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Contact: Bill Justice, 601-618-2237
Vicksburg, MS: Archeologists from the National Park Service’s Southeast Archeological Center (SEAC) are recovering the remains of Civil War soldiers from the collapsed section of the Vicksburg National Cemetery. The remains will be removed from graves that were part of the collapse or that are in an unstable area. Approximately 15 burials will be affected.
Each set of remains will be carefully removed and stored to ensure that the remains of each soldier are kept together. DNA testing may be required to ensure that each soldier’s remains are identified. The identity of the soldiers is unknown.
“This is among the most important work that we do,” said Archeologist Dawn Lawrence. “These soldiers served and died for their country and they deserve our respect for their sacrifice.”
The archeologists worked with public health and safety specialists to create procedures they are using to prevent the spread of and protect themselves from the COVID-19 virus. The procedures follow the Center for Disease and Control Prevention and public health guidelines. For example, each of the SEAC crew members volunteered for this assignment and self-quarantined for 5 days before starting their drive to Vicksburg from Tallahassee.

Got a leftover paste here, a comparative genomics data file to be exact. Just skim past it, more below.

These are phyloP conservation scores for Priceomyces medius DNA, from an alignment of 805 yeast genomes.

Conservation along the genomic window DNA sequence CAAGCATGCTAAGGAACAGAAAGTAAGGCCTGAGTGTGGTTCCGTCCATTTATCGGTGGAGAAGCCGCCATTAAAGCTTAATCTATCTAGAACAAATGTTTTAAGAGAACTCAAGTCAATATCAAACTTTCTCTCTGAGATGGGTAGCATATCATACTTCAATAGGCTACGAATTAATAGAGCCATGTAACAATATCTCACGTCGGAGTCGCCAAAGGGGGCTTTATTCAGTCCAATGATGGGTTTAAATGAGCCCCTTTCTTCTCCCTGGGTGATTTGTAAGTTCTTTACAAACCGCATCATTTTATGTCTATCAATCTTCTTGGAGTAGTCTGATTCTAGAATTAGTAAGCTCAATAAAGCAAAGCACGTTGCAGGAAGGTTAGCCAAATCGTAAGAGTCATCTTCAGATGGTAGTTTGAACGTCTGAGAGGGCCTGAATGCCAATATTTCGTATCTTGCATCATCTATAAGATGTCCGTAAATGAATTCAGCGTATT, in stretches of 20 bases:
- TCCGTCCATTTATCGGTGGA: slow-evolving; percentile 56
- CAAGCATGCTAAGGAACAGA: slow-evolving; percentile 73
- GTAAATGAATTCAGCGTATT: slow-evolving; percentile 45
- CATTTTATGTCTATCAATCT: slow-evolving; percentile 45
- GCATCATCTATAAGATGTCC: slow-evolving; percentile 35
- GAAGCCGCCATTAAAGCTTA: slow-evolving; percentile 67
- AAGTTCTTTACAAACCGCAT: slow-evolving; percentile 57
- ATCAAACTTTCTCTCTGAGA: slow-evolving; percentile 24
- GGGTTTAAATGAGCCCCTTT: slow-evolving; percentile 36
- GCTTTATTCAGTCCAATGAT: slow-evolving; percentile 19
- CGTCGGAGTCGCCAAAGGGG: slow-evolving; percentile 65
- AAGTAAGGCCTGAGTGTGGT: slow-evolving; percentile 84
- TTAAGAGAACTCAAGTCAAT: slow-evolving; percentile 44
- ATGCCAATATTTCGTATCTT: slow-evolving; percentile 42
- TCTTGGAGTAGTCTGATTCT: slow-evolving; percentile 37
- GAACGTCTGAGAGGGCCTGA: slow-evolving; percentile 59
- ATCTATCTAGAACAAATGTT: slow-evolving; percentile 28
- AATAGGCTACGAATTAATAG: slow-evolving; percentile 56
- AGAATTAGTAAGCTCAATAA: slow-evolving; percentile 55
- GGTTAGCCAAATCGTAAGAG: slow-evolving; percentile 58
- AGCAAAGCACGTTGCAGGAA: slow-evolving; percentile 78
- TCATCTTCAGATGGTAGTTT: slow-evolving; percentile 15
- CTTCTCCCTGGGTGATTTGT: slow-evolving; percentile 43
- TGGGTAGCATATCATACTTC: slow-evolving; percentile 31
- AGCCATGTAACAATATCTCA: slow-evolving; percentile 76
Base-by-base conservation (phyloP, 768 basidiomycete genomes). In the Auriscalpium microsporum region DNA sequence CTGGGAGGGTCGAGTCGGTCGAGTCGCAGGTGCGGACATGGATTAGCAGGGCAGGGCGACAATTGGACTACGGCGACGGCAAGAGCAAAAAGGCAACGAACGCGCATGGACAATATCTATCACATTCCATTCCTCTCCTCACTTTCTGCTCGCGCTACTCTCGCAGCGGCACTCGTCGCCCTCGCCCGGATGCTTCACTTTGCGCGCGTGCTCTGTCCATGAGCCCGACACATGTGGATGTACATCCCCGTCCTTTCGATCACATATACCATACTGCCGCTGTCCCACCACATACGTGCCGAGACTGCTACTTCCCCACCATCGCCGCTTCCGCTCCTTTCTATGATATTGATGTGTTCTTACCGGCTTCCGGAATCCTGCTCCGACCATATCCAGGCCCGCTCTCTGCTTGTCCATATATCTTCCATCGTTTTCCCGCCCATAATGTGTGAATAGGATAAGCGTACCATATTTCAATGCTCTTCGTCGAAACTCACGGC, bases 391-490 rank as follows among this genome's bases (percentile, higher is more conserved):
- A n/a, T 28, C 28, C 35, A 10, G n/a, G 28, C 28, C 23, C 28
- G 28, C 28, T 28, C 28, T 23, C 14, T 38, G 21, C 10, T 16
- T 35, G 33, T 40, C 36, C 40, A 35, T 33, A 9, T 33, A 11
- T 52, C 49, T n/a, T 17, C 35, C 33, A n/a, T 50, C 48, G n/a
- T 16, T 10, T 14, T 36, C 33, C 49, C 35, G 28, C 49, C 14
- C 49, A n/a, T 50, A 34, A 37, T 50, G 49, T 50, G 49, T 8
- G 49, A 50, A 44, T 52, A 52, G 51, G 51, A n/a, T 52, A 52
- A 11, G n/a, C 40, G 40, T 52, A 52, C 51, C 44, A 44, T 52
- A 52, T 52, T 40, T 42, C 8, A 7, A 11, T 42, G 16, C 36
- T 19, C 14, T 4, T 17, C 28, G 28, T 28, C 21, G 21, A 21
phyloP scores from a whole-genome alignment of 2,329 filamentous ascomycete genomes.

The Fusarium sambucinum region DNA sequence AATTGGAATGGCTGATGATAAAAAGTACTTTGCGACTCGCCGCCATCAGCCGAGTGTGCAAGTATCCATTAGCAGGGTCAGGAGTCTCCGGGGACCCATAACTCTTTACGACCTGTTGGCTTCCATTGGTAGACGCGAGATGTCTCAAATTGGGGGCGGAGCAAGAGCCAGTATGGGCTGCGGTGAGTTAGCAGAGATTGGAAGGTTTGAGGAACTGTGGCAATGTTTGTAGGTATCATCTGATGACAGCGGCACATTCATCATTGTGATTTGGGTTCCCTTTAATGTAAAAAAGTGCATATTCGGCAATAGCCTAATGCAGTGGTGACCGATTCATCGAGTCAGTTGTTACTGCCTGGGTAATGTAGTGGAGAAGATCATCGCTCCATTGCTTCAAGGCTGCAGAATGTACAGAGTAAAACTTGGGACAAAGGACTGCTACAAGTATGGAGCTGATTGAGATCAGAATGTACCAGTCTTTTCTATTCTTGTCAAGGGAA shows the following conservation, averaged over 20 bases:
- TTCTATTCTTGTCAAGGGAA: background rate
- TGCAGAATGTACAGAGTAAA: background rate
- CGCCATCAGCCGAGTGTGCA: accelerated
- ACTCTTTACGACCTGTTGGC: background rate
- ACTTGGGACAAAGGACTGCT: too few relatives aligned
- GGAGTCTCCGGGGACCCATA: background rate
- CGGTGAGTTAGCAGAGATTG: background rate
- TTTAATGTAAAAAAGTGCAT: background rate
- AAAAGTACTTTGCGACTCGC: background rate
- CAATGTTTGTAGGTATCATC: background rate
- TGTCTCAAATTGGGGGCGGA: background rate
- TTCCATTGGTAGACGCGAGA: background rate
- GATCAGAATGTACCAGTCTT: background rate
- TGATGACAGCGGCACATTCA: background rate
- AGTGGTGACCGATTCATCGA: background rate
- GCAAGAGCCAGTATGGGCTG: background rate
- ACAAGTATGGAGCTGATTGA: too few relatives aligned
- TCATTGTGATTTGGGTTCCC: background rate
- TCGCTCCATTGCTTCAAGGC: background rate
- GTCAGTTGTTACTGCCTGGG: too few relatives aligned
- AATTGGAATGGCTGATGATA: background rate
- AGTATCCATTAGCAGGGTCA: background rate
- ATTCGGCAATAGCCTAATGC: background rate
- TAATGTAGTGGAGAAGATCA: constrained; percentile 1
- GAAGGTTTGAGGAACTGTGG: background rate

“I am deeply grateful to these women and men for being willing to take on this important work, especially now” Superintendent Bill Justice said. “The collapse of the Cemetery Road in February created tremendous challenges. None are more important than protecting the remains of those who fell in the service of our country. These archeologists stepped forward to ensure that happens. They are a special group.”
The soldiers’ remains will be reinterred in the Vicksburg National Cemetery.
About Vicksburg National Cemetery: Administered by Vicksburg National Military Park, the national cemetery embraces 116 acres, and holds the remains of over 17,000 Civil War soldiers, more than any other national cemetery. Established in 1866, the cemetery is the final resting place for service members from the Civil War through the Korean War, including a significant number of United States Colored Troops.
Last updated: May 6, 2020